According to the deputy manager of technical affairs at the National Iranian Oil Company (NIOC), Hamid Deris, the Iranians had to take over when experts of Japan’s largest oil and gas explorer, INPEX, under no-holds-barred US pressure, balked at investing in the enormous project. The Japanese share was initially 90%; in the end it fell to 10%.
On the Caspian front, the Alborz semi-floating drilling rig – able to drill at 6,000 meters under the seabed – will soon be operational. That means exploration of oil and gas in the deep waters of the southern part of the Caspian – which holds at least 32 billion barrels of oil – is a go. Brazilian oil giant Petrobras is very much interested, and not in the least mindful of UN or US sanctions.
Iran and Russia have also signed a letter of understanding to speed up construction of power grids. Iran was represented by Energy Minister Parviz Fattah, Russia by the chairman of the board of RAO UES, the export arm of OAO Unified Energy System, Anatoly Chubais.
This means that Iran – already exchanging energy with Azerbaijan, Armenia and Turkmenistan – will also connect to Russia’s national power grid. Fattah said Iran and Russia would cooperate in the construction of two power plants in Tajikistan. The results are obvious: the merging of Russian and Iranian electricity networks will cover virtually all the demand in Central Asia and the Caucasus. Most of the new investment will be Russian.
Now about that bourse
As Iran strengthens its position in the region’s oil and gas networks, the outlook for its newly opened oil exchange, intended among other things to reduce the influence of Western interests in the oil trading business, may be less substantial. (Slouching towards Petroeurostan, Asia Times Online, February 21, 2008)
The Iranian International Petroleum Exchange – the first oil, gas and petrochemical exchange in the Islamic Republic, and the first within OPEC and launched earlier this month, is intended eventually to compete directly against London’s International Petroleum Exchange (IPE) and the New York Mercantile Exchange (NYMEX).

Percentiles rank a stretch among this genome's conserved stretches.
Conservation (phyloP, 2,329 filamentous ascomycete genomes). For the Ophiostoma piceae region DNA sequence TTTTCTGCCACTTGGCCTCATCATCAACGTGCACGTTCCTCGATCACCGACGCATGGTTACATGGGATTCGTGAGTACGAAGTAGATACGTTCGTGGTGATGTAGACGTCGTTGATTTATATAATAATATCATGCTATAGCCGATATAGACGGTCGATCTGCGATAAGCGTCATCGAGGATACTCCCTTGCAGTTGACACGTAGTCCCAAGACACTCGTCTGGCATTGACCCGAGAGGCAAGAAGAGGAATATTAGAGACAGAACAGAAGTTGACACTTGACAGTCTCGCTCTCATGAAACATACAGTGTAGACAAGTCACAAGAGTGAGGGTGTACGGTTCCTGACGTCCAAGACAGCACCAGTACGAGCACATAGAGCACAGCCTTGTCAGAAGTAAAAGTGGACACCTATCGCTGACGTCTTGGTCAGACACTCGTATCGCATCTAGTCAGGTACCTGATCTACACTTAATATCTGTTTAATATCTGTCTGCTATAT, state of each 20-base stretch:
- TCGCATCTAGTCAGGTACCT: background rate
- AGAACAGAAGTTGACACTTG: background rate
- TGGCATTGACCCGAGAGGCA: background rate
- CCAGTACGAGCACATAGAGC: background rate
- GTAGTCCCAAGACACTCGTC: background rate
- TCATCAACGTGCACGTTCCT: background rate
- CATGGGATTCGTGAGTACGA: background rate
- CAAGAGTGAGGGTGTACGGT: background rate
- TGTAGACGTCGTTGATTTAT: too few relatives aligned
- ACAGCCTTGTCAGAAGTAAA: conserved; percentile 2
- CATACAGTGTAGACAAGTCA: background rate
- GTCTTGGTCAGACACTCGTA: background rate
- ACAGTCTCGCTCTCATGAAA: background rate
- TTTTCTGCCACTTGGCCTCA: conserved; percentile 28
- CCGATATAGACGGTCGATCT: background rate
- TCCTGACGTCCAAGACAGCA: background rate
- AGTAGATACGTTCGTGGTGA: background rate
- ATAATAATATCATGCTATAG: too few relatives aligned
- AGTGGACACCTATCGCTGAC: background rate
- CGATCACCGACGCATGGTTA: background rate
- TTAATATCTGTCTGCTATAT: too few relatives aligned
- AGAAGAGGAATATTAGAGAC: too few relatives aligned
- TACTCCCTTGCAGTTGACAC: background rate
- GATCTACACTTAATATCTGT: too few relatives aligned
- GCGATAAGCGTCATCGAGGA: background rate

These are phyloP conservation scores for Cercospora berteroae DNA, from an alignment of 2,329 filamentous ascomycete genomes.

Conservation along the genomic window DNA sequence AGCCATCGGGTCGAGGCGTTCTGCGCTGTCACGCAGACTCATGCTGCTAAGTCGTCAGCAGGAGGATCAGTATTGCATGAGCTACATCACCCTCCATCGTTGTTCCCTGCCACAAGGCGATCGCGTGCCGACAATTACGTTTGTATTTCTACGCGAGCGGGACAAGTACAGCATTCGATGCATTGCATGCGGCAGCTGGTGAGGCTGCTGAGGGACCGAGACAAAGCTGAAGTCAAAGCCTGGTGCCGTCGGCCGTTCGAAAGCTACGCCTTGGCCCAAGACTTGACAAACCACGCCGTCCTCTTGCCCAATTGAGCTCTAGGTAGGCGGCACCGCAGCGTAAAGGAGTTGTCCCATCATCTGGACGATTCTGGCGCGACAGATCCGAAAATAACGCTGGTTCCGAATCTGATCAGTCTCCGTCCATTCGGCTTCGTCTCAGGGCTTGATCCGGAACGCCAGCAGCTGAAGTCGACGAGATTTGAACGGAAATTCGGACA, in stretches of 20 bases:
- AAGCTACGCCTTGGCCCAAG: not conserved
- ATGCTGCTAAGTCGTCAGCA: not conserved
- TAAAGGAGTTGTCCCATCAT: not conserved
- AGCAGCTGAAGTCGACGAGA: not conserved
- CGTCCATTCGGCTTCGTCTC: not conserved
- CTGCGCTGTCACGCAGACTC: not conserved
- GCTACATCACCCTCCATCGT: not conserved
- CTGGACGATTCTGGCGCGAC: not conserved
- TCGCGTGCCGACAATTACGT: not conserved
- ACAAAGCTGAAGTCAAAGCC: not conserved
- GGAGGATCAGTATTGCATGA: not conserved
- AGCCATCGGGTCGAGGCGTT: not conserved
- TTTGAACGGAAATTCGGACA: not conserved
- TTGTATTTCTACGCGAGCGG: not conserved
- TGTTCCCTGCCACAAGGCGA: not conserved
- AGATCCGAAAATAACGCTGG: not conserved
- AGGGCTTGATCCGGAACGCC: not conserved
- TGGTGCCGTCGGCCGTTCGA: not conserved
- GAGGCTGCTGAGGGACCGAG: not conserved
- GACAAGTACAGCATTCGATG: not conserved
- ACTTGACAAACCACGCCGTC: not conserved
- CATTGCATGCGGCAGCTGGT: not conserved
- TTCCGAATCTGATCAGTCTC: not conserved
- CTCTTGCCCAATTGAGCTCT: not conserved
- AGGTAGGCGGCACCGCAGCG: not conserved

Chris Cook, a former director of the London International Petroleum Exchange (IPE) and now a strategic market consultant after being involved from the beginning with the Iranian oil bourse, told Asia Times Online “the trading ‘system’ is the rudimentary one [not much more than a spreadsheet] used by the Tehran Metal Exchange. As far as we know it is not even web-enabled”. Iranian ministers say the bourse will soon be online.
Cook said, “There may be the odd ‘spot’ trade in petrochemicals, but these will probably be existing business – done over the phone – which would use the system for registration. There is no clearing house, nor is there likely to be, as the skills do not exist in Iran: therefore you can forget forwards or futures trading, even were they Islamically sound, which they are probably not.
“We were told by the Iranian OPEC rep in London a few years ago that the trading of crude oil on any system was a medium-term project, at best.” In fact, Iranian ministers insist this is a medium-term project.
According to Cook, “The long and short of it is that the recently launched Iranian oil bourse is an illusion. There is no real interest among the Iranian elite in any further transparency than exists now.”
Even so, Rajab Safarov, the director of the Iran Contemporary Studies Center in Moscow, has told the Vermianovesti daily that oil deals in the recently opened bourse will be on in only a few months’ time. According to Safarov, European middlemen are about to form companies with Iranian firms and will then start operating in the bourse.